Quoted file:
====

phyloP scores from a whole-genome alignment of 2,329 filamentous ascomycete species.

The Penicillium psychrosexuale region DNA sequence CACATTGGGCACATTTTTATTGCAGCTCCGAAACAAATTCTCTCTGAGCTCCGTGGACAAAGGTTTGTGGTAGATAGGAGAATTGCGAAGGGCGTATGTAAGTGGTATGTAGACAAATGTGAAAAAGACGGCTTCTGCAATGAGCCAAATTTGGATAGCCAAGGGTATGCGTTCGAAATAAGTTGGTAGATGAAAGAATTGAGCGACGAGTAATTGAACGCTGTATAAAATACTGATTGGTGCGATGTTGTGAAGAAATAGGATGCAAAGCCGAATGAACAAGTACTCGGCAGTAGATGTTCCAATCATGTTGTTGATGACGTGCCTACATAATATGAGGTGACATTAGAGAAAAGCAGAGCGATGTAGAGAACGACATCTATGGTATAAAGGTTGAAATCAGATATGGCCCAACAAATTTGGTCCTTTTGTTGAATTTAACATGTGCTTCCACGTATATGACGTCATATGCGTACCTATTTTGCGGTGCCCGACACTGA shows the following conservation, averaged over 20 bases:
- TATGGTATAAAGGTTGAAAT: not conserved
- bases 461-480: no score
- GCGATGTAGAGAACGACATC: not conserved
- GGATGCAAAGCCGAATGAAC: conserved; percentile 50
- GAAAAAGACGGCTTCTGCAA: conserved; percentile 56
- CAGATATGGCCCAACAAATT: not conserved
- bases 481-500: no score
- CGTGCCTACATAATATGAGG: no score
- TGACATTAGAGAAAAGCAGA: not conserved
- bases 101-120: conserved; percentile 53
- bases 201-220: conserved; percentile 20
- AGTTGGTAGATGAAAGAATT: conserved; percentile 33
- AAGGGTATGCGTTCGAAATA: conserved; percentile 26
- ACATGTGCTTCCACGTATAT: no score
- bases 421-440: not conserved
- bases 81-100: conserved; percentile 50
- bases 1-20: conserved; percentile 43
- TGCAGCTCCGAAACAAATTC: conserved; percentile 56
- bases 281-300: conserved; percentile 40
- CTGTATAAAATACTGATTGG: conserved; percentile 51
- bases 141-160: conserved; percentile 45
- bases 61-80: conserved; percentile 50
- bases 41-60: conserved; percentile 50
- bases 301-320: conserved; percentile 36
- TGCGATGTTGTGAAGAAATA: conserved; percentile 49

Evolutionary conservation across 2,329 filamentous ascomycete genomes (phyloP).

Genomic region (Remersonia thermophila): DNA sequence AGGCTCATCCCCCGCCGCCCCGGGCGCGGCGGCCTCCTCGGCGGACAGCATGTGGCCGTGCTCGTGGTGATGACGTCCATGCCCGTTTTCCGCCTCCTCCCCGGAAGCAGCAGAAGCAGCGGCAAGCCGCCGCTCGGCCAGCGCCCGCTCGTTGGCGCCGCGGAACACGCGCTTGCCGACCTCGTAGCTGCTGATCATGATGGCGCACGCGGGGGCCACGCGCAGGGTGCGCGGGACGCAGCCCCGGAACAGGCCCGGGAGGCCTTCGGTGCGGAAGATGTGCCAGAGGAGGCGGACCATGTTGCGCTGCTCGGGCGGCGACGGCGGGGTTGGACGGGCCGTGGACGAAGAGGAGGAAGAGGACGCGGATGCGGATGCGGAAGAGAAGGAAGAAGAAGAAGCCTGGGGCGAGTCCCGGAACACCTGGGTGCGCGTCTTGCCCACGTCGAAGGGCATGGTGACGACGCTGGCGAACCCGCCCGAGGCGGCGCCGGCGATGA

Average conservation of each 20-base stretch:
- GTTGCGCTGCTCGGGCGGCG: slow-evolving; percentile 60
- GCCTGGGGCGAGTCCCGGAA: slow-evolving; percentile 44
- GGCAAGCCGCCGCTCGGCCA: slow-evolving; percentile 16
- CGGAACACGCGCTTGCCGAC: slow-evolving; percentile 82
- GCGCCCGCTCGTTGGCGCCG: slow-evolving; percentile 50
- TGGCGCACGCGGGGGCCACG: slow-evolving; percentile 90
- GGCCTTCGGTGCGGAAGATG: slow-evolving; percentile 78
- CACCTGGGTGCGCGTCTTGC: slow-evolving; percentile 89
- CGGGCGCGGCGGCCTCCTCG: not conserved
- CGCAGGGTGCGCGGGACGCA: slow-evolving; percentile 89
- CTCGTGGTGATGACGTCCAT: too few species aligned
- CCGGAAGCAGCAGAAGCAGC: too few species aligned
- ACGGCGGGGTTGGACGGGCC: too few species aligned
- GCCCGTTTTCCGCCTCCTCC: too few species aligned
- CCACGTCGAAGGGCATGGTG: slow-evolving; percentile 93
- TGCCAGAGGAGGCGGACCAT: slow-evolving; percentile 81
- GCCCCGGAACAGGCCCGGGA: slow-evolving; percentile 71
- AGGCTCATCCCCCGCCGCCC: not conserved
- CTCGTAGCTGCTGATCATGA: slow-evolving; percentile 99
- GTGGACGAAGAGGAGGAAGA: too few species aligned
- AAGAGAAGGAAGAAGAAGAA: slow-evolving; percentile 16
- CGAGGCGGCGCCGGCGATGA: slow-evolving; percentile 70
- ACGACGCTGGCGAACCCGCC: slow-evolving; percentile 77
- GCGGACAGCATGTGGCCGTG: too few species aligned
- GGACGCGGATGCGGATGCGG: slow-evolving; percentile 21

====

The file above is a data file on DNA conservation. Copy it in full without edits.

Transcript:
phyloP scores from a whole-genome alignment of 2,329 filamentous ascomycete species.

The Penicillium psychrosexuale region DNA sequence CACATTGGGCACATTTTTATTGCAGCTCCGAAACAAATTCTCTCTGAGCTCCGTGGACAAAGGTTTGTGGTAGATAGGAGAATTGCGAAGGGCGTATGTAAGTGGTATGTAGACAAATGTGAAAAAGACGGCTTCTGCAATGAGCCAAATTTGGATAGCCAAGGGTATGCGTTCGAAATAAGTTGGTAGATGAAAGAATTGAGCGACGAGTAATTGAACGCTGTATAAAATACTGATTGGTGCGATGTTGTGAAGAAATAGGATGCAAAGCCGAATGAACAAGTACTCGGCAGTAGATGTTCCAATCATGTTGTTGATGACGTGCCTACATAATATGAGGTGACATTAGAGAAAAGCAGAGCGATGTAGAGAACGACATCTATGGTATAAAGGTTGAAATCAGATATGGCCCAACAAATTTGGTCCTTTTGTTGAATTTAACATGTGCTTCCACGTATATGACGTCATATGCGTACCTATTTTGCGGTGCCCGACACTGA shows the following conservation, averaged over 20 bases:
- TATGGTATAAAGGTTGAAAT: not conserved
- bases 461-480: no score
- GCGATGTAGAGAACGACATC: not conserved
- GGATGCAAAGCCGAATGAAC: conserved; percentile 50
- GAAAAAGACGGCTTCTGCAA: conserved; percentile 56
- CAGATATGGCCCAACAAATT: not conserved
- bases 481-500: no score
- CGTGCCTACATAATATGAGG: no score
- TGACATTAGAGAAAAGCAGA: not conserved
- bases 101-120: conserved; percentile 53
- bases 201-220: conserved; percentile 20
- AGTTGGTAGATGAAAGAATT: conserved; percentile 33
- AAGGGTATGCGTTCGAAATA: conserved; percentile 26
- ACATGTGCTTCCACGTATAT: no score
- bases 421-440: not conserved
- bases 81-100: conserved; percentile 50
- bases 1-20: conserved; percentile 43
- TGCAGCTCCGAAACAAATTC: conserved; percentile 56
- bases 281-300: conserved; percentile 40
- CTGTATAAAATACTGATTGG: conserved; percentile 51
- bases 141-160: conserved; percentile 45
- bases 61-80: conserved; percentile 50
- bases 41-60: conserved; percentile 50
- bases 301-320: conserved; percentile 36
- TGCGATGTTGTGAAGAAATA: conserved; percentile 49

Evolutionary conservation across 2,329 filamentous ascomycete genomes (phyloP).

Genomic region (Remersonia thermophila): DNA sequence AGGCTCATCCCCCGCCGCCCCGGGCGCGGCGGCCTCCTCGGCGGACAGCATGTGGCCGTGCTCGTGGTGATGACGTCCATGCCCGTTTTCCGCCTCCTCCCCGGAAGCAGCAGAAGCAGCGGCAAGCCGCCGCTCGGCCAGCGCCCGCTCGTTGGCGCCGCGGAACACGCGCTTGCCGACCTCGTAGCTGCTGATCATGATGGCGCACGCGGGGGCCACGCGCAGGGTGCGCGGGACGCAGCCCCGGAACAGGCCCGGGAGGCCTTCGGTGCGGAAGATGTGCCAGAGGAGGCGGACCATGTTGCGCTGCTCGGGCGGCGACGGCGGGGTTGGACGGGCCGTGGACGAAGAGGAGGAAGAGGACGCGGATGCGGATGCGGAAGAGAAGGAAGAAGAAGAAGCCTGGGGCGAGTCCCGGAACACCTGGGTGCGCGTCTTGCCCACGTCGAAGGGCATGGTGACGACGCTGGCGAACCCGCCCGAGGCGGCGCCGGCGATGA

Average conservation of each 20-base stretch:
- GTTGCGCTGCTCGGGCGGCG: slow-evolving; percentile 60
- GCCTGGGGCGAGTCCCGGAA: slow-evolving; percentile 44
- GGCAAGCCGCCGCTCGGCCA: slow-evolving; percentile 16
- CGGAACACGCGCTTGCCGAC: slow-evolving; percentile 82
- GCGCCCGCTCGTTGGCGCCG: slow-evolving; percentile 50
- TGGCGCACGCGGGGGCCACG: slow-evolving; percentile 90
- GGCCTTCGGTGCGGAAGATG: slow-evolving; percentile 78
- CACCTGGGTGCGCGTCTTGC: slow-evolving; percentile 89
- CGGGCGCGGCGGCCTCCTCG: not conserved
- CGCAGGGTGCGCGGGACGCA: slow-evolving; percentile 89
- CTCGTGGTGATGACGTCCAT: too few species aligned
- CCGGAAGCAGCAGAAGCAGC: too few species aligned
- ACGGCGGGGTTGGACGGGCC: too few species aligned
- GCCCGTTTTCCGCCTCCTCC: too few species aligned
- CCACGTCGAAGGGCATGGTG: slow-evolving; percentile 93
- TGCCAGAGGAGGCGGACCAT: slow-evolving; percentile 81
- GCCCCGGAACAGGCCCGGGA: slow-evolving; percentile 71
- AGGCTCATCCCCCGCCGCCC: not conserved
- CTCGTAGCTGCTGATCATGA: slow-evolving; percentile 99
- GTGGACGAAGAGGAGGAAGA: too few species aligned
- AAGAGAAGGAAGAAGAAGAA: slow-evolving; percentile 16
- CGAGGCGGCGCCGGCGATGA: slow-evolving; percentile 70
- ACGACGCTGGCGAACCCGCC: slow-evolving; percentile 77
- GCGGACAGCATGTGGCCGTG: too few species aligned
- GGACGCGGATGCGGATGCGG: slow-evolving; percentile 21